// -- Make available to this query execution only
LARQ.setDefaultIndex(qExec.getContext(), index) ;

In both these cases, the default index is set, which is the one expected by property function pf:textMatch. Use of multiple indexes in the same query can be achieved by introducing new properties. The application can subclass the search class org.apache.jena.larq.LuceneSearch to set different indexes with different property names.

Query using a Lucene index

Query execution is as usual using the property function pf:textMatch. “textMatch” can be thought of as an implied relationship in the data. Note the prefix ends in “.".

String queryString = StringUtils.join("\n", new String[]{
        "PREFIX pf: <>",
        "SELECT * {" ,
        "    ?lit pf:textMatch '+text'",
    }) ;
Query query = QueryFactory.create(queryString) ;
QueryExecution qExec = QueryExecutionFactory.create(query, model) ;
ResultSetFormatter.out(System.out, qExec.execSelect(), query) ;

The subjects with a property value of the matched literals can be retrieved by looking up the literals in the model:

PREFIX pf: <>
    ?lit pf:textMatch '+text' .
    ?doc ?p ?lit

This is a more flexible way of achieving the effect of using a IndexBuilderSubject. IndexBuilderSubject can be more compact when there are many large literals (it stores the subject not the literal) but does not work for blank node subjects without extremely careful co-ordination with a persistent model. Looking the literal up in the model does not have this complication.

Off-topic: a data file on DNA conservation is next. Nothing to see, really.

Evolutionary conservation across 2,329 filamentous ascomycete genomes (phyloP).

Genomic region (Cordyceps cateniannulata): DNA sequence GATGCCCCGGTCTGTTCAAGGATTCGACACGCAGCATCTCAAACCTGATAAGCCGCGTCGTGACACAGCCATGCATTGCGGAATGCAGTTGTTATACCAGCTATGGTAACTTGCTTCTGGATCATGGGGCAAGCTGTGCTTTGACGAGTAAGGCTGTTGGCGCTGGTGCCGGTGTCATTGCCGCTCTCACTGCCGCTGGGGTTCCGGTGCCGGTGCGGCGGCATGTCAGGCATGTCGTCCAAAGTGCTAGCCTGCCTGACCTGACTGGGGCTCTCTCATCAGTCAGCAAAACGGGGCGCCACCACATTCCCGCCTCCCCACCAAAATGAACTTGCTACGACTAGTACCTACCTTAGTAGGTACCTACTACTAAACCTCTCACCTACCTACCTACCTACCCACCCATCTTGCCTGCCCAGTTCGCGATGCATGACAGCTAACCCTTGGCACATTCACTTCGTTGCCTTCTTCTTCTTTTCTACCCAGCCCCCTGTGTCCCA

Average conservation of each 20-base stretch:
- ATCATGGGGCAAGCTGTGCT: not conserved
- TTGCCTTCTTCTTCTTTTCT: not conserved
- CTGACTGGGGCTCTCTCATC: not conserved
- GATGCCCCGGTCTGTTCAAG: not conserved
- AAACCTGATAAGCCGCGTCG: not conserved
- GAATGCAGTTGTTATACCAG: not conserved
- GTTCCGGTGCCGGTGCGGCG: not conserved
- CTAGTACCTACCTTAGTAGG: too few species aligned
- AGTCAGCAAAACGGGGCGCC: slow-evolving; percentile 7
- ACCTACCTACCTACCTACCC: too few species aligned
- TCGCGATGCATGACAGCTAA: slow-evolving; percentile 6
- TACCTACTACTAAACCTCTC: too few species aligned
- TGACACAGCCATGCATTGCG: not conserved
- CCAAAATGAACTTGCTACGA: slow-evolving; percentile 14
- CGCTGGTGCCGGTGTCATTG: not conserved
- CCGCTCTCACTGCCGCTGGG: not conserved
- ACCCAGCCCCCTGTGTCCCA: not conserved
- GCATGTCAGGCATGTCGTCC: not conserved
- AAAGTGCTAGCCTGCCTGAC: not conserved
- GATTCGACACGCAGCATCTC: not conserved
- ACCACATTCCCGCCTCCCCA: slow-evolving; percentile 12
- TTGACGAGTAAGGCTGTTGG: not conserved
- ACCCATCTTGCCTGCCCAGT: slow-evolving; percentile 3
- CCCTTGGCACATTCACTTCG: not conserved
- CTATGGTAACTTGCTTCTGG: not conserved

Accessing the Lucene Score

The application can get access to the Lucene match score by using a list argument for the subject of pf:textMatch. The list must have two arguments, both unbound variables at the time of the query.

PREFIX pf: <>
SELECT ?doc ?score 
    (?lit ?score ) pf:textMatch '+text' .
    ?doc ?p ?lit

Limiting the number of matches

When used with just a query string, pf:textMatch returns all the Lucene matches. In many applications, the application is only interested in the first few matches (Lucene returns matches in order, highest scoring first), or only matches above some score threshold. The query argument that forms the object of the pf:textMatch property can also be a list, including a score threshold and a total limit on the number of results matched.

?lit pf:textMatch ( '+text' 100 ) .        # Limit to at most 100 hits

?lit pf:textMatch ( '+text' 0.5 ) .        # Limit to Lucene scores of 0.5 and over.

?lit pf:textMatch ( '+text' 0.5 100 ) .    # Limit to scores of 0.5 and limit to 100 hits

Direct Application Use

The IndexLARQ class provides the ability to search programmatically, not just from ARQ. The searchModelByIndex method returns an iterator over RDFNodes.

// -- Create the access index  
IndexLARQ index = larqBuilder.getIndex() ;

NodeIterator nIter = index.searchModelByIndex("+text") ;
for ( ; nIter.hasNext() ; )
    // if it's an index storing literals ...
    Literal lit = (Literal)nIter.nextNode() ;

External Content

  • Pattern 3: index graph nodes based on strings not present in the graph.

Sometimes, the index needs to be created based on external material and the index gives nodes in the graph. This can be done by using IndexBuilderNode which is a helper class to relate external material to some RDF node.

Here, the indexed content is not in the RDF graph at all. For example, the indexed content may come from HTML.XHTML, PDFs or XML documents and the RDF graph only holds the metadata about these content items.

The Lucene contributions page lists some content converters.

Getting Help and Getting Involved

If you have a problem with LARQ, make sure you read the Getting help with Jena page and post a message on the mailing list. You can also search the jena-users mailing list archives here.

If you use LARQ and you want to get involved, make sure you read the Getting Involved page. You can help us making LARQ better by: